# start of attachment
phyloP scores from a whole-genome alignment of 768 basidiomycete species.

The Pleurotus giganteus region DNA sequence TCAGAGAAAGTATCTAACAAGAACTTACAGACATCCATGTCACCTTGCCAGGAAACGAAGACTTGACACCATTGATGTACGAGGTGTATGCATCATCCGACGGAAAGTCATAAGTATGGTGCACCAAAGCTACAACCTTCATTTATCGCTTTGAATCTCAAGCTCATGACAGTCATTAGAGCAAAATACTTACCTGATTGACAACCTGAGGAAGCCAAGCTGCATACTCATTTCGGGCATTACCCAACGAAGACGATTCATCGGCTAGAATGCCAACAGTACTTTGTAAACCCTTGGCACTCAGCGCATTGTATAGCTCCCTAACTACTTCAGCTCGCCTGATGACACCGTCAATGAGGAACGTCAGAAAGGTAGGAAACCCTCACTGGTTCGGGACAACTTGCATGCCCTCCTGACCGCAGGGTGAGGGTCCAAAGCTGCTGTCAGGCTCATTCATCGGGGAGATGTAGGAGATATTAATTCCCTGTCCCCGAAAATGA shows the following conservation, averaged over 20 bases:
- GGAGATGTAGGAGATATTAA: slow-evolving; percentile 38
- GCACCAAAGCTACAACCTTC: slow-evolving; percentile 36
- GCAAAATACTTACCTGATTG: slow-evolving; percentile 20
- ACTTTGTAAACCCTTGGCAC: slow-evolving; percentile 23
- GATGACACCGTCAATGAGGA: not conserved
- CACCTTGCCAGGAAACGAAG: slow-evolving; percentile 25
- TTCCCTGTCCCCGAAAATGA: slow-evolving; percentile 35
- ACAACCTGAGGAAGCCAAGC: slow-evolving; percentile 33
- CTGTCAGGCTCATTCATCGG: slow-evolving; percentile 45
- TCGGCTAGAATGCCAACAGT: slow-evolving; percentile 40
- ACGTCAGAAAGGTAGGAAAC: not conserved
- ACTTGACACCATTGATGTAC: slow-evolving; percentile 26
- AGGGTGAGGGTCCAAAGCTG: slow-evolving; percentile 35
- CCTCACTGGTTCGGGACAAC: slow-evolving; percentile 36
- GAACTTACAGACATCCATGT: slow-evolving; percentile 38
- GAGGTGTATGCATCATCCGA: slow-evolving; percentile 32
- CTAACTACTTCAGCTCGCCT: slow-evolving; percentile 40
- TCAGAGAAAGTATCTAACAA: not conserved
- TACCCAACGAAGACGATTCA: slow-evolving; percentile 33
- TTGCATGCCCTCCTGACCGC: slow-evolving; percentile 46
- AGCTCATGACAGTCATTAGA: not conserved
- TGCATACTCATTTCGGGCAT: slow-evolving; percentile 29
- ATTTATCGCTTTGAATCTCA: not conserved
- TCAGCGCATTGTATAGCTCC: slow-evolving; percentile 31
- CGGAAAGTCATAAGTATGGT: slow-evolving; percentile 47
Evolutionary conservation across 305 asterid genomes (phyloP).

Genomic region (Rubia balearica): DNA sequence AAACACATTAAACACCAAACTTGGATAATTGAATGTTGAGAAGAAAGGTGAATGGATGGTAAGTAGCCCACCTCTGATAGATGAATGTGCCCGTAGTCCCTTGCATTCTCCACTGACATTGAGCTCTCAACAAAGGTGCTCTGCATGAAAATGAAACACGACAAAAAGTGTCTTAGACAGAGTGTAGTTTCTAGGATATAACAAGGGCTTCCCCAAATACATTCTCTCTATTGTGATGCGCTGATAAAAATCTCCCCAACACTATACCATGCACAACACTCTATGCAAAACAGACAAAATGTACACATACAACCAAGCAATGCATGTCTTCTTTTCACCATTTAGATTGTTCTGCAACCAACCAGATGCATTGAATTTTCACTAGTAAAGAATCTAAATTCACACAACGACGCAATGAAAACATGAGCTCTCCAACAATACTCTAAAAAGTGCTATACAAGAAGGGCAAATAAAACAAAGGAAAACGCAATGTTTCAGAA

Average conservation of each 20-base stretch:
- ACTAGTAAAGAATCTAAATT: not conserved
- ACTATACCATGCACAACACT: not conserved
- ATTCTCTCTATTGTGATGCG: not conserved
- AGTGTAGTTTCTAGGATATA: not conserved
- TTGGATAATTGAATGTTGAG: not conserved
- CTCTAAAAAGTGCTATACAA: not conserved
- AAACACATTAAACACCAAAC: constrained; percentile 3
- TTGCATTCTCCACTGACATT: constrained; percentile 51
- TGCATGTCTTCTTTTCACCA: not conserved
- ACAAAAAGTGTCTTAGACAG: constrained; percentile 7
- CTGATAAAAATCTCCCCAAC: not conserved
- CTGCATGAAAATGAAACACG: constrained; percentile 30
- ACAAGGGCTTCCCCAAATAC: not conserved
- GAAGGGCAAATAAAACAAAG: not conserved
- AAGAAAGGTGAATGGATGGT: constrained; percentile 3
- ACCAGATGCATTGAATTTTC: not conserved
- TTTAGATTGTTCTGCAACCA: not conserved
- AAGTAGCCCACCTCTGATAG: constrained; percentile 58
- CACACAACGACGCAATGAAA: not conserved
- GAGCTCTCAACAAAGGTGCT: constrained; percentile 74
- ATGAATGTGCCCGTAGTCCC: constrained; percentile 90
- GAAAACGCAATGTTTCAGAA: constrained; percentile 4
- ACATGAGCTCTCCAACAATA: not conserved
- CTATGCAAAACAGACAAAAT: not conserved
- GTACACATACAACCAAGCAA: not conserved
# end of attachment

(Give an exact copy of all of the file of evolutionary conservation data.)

phyloP scores from a whole-genome alignment of 768 basidiomycete species.

The Pleurotus giganteus region DNA sequence TCAGAGAAAGTATCTAACAAGAACTTACAGACATCCATGTCACCTTGCCAGGAAACGAAGACTTGACACCATTGATGTACGAGGTGTATGCATCATCCGACGGAAAGTCATAAGTATGGTGCACCAAAGCTACAACCTTCATTTATCGCTTTGAATCTCAAGCTCATGACAGTCATTAGAGCAAAATACTTACCTGATTGACAACCTGAGGAAGCCAAGCTGCATACTCATTTCGGGCATTACCCAACGAAGACGATTCATCGGCTAGAATGCCAACAGTACTTTGTAAACCCTTGGCACTCAGCGCATTGTATAGCTCCCTAACTACTTCAGCTCGCCTGATGACACCGTCAATGAGGAACGTCAGAAAGGTAGGAAACCCTCACTGGTTCGGGACAACTTGCATGCCCTCCTGACCGCAGGGTGAGGGTCCAAAGCTGCTGTCAGGCTCATTCATCGGGGAGATGTAGGAGATATTAATTCCCTGTCCCCGAAAATGA shows the following conservation, averaged over 20 bases:
- GGAGATGTAGGAGATATTAA: slow-evolving; percentile 38
- GCACCAAAGCTACAACCTTC: slow-evolving; percentile 36
- GCAAAATACTTACCTGATTG: slow-evolving; percentile 20
- ACTTTGTAAACCCTTGGCAC: slow-evolving; percentile 23
- GATGACACCGTCAATGAGGA: not conserved
- CACCTTGCCAGGAAACGAAG: slow-evolving; percentile 25
- TTCCCTGTCCCCGAAAATGA: slow-evolving; percentile 35
- ACAACCTGAGGAAGCCAAGC: slow-evolving; percentile 33
- CTGTCAGGCTCATTCATCGG: slow-evolving; percentile 45
- TCGGCTAGAATGCCAACAGT: slow-evolving; percentile 40
- ACGTCAGAAAGGTAGGAAAC: not conserved
- ACTTGACACCATTGATGTAC: slow-evolving; percentile 26
- AGGGTGAGGGTCCAAAGCTG: slow-evolving; percentile 35
- CCTCACTGGTTCGGGACAAC: slow-evolving; percentile 36
- GAACTTACAGACATCCATGT: slow-evolving; percentile 38
- GAGGTGTATGCATCATCCGA: slow-evolving; percentile 32
- CTAACTACTTCAGCTCGCCT: slow-evolving; percentile 40
- TCAGAGAAAGTATCTAACAA: not conserved
- TACCCAACGAAGACGATTCA: slow-evolving; percentile 33
- TTGCATGCCCTCCTGACCGC: slow-evolving; percentile 46
- AGCTCATGACAGTCATTAGA: not conserved
- TGCATACTCATTTCGGGCAT: slow-evolving; percentile 29
- ATTTATCGCTTTGAATCTCA: not conserved
- TCAGCGCATTGTATAGCTCC: slow-evolving; percentile 31
- CGGAAAGTCATAAGTATGGT: slow-evolving; percentile 47
Evolutionary conservation across 305 asterid genomes (phyloP).

Genomic region (Rubia balearica): DNA sequence AAACACATTAAACACCAAACTTGGATAATTGAATGTTGAGAAGAAAGGTGAATGGATGGTAAGTAGCCCACCTCTGATAGATGAATGTGCCCGTAGTCCCTTGCATTCTCCACTGACATTGAGCTCTCAACAAAGGTGCTCTGCATGAAAATGAAACACGACAAAAAGTGTCTTAGACAGAGTGTAGTTTCTAGGATATAACAAGGGCTTCCCCAAATACATTCTCTCTATTGTGATGCGCTGATAAAAATCTCCCCAACACTATACCATGCACAACACTCTATGCAAAACAGACAAAATGTACACATACAACCAAGCAATGCATGTCTTCTTTTCACCATTTAGATTGTTCTGCAACCAACCAGATGCATTGAATTTTCACTAGTAAAGAATCTAAATTCACACAACGACGCAATGAAAACATGAGCTCTCCAACAATACTCTAAAAAGTGCTATACAAGAAGGGCAAATAAAACAAAGGAAAACGCAATGTTTCAGAA

Average conservation of each 20-base stretch:
- ACTAGTAAAGAATCTAAATT: not conserved
- ACTATACCATGCACAACACT: not conserved
- ATTCTCTCTATTGTGATGCG: not conserved
- AGTGTAGTTTCTAGGATATA: not conserved
- TTGGATAATTGAATGTTGAG: not conserved
- CTCTAAAAAGTGCTATACAA: not conserved
- AAACACATTAAACACCAAAC: constrained; percentile 3
- TTGCATTCTCCACTGACATT: constrained; percentile 51
- TGCATGTCTTCTTTTCACCA: not conserved
- ACAAAAAGTGTCTTAGACAG: constrained; percentile 7
- CTGATAAAAATCTCCCCAAC: not conserved
- CTGCATGAAAATGAAACACG: constrained; percentile 30
- ACAAGGGCTTCCCCAAATAC: not conserved
- GAAGGGCAAATAAAACAAAG: not conserved
- AAGAAAGGTGAATGGATGGT: constrained; percentile 3
- ACCAGATGCATTGAATTTTC: not conserved
- TTTAGATTGTTCTGCAACCA: not conserved
- AAGTAGCCCACCTCTGATAG: constrained; percentile 58
- CACACAACGACGCAATGAAA: not conserved
- GAGCTCTCAACAAAGGTGCT: constrained; percentile 74
- ATGAATGTGCCCGTAGTCCC: constrained; percentile 90
- GAAAACGCAATGTTTCAGAA: constrained; percentile 4
- ACATGAGCTCTCCAACAATA: not conserved
- CTATGCAAAACAGACAAAAT: not conserved
- GTACACATACAACCAAGCAA: not conserved